Posted: February 25, 2011
What the solar industry faces now
Not everything is sunnyBy Martha Young
Colorado's Solar Energy Industries Association (CoSEIA) held its annual conference in Loveland in early February. CoSEIA has over 400 members, the largest membership of any other state on a per capita basis. The conference was sold out, a new high water mark for the association and an indicator of the increasing demands for actionable information on the solar energy industry.
The group is a business-to-business organization facilitating relationships up and down the supply chain from manufacturers to component vendors to installers. It has recognized the value of solar PV and solar thermal in the transformation of Colorado's energy and fiscal economy.
Solar Energy International , a member of CoSEIA, offers a broad spectrum of classes for designers, builders and installers of solar solutions. Classes are available online, instructor led classrooms, and in laboratories. The SEI curriculum is also available at most community colleges throughout the state. Upon completion of the course work, a student can take the NABCEP (North American Board of Certified Energy Practitioners) exams for professional certification.
Neal Lurie, Executive Director of CoSEIA, addressed specific accomplishments of the organization including:
• Supporting the adoption of Colorado's HB11-1199 to streamline the permitting process and limit permitting fees;
• Supporting the passage of Amendment 37, Colorado's Renewable Energy Act;
• Engaged with the coalition to pass HB-1001, increasing Colorado's Renewable Energy Standard to 30% by 2020;
• Launched efforts to develop the solar thermal roadmap for Colorado, due in the fall, 2011;
• Expanded its efforts with Xcel Energy and the PUC increase the solar thermal demand side program; and
• Continue its on-going market education, outreach and awareness efforts.
The conference had numerous panel discussions, but one panel in particular nailed down the issues the solar energy industry is facing. The panel, titled Solar CEO and Executive Panel, was made up of industry thought leaders from Ascent Solar Technologies, Abound Solar, Advanced Energy Industries, SkyFuel, and Abengoa Solar. These gentlemen made the following insightful points:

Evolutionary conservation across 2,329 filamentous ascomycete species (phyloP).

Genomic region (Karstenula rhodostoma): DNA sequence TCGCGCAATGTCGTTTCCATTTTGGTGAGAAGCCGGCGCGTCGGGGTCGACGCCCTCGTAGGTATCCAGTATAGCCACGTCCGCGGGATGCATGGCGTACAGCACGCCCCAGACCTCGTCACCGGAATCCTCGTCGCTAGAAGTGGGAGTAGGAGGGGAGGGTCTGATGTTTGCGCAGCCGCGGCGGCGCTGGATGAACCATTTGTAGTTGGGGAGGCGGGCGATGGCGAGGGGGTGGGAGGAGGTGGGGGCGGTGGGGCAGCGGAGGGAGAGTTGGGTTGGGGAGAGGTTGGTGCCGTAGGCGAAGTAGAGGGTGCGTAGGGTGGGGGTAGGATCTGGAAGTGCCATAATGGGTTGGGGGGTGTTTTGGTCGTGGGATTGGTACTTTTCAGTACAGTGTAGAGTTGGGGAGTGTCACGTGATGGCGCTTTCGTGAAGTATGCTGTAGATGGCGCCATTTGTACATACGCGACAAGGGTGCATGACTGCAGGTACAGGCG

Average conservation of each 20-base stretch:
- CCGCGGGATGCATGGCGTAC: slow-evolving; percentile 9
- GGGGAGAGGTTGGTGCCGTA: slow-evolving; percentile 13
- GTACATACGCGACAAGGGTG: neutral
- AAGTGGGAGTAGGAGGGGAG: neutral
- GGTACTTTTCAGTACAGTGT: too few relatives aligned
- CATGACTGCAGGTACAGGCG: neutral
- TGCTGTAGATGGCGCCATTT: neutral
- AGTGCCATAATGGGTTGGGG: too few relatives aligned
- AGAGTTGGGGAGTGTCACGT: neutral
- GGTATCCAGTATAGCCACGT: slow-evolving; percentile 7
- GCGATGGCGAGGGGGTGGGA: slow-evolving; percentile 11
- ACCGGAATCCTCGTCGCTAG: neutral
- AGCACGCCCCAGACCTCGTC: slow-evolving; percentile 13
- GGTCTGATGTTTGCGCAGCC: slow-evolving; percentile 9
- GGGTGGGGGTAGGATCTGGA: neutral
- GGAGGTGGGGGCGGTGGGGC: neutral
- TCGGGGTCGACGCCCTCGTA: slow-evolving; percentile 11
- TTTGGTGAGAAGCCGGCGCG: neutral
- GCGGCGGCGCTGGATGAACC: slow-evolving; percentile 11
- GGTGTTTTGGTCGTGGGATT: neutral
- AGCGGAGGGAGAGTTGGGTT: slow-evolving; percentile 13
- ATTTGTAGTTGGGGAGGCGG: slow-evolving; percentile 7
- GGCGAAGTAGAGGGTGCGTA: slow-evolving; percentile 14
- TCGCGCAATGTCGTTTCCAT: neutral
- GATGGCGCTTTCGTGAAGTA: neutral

• Foreign competition - protectionist federal policies will only hurt the industry in the long run by driving up costs, reducing R&D in the U.S., and eliminating best of breed solution development. In the near term, foreign competition is challenging, but over the long haul global competition is good for the industry.
• Federal energy policy - the U.S. is the only industrialized nation without an energy policy. The lack of policy increases business risk, drives up the cost of capital, tightens lending policies, reduces the availability of credit, and raises the barriers to entry for entrepreneurs.
• Solar market is maturing - There is a lot of excitement in the solar energy industry. Non-traditional players with deep pockets of their own such as GE and BP are entering the fray. The net result is that the next two to three years will define the solar industry going forward through market consolidation, partnerships, mergers & acquisitions, and other industry defining shakeups.
The CEO and executive leaders' panel offered the following points as solutions to address the current solar industry issues:
• At the federal level - develop a long term tax policy that will stabilize the alternative energy industry; develop a national energy policy that includes renewable for the entire country; look at manufacturing jobs from a global perspective and incentivize manufacturers to stay in the U.S.; adopt a long term loan guarantee program.
• At the state level - clean up and streamline the permitting process; look at the state as a whole rather than county by county for energy implementation solutions; focus on large scale storage as part of the energy portfolio solutions; and stabilize the local business environment to ensure the flow of capital.
For more information, to volunteer, or to become a member go to www.CoSEIA.org.
Martha Young is principal at NovaAmber, LLC, a business strategy company based in Golden. Young has held positions as industry analyst, director of market research, competitive intelligence analyst, and sales associate. She has written books, articles, and papers regarding the intersection of technology and business for over 15 years. She has co-authored four books on the topics of virtual business processes, virtual business implementations, and project management for IT. Young can be reached at firstname.lastname@example.org or on Twitter @myoung_vbiz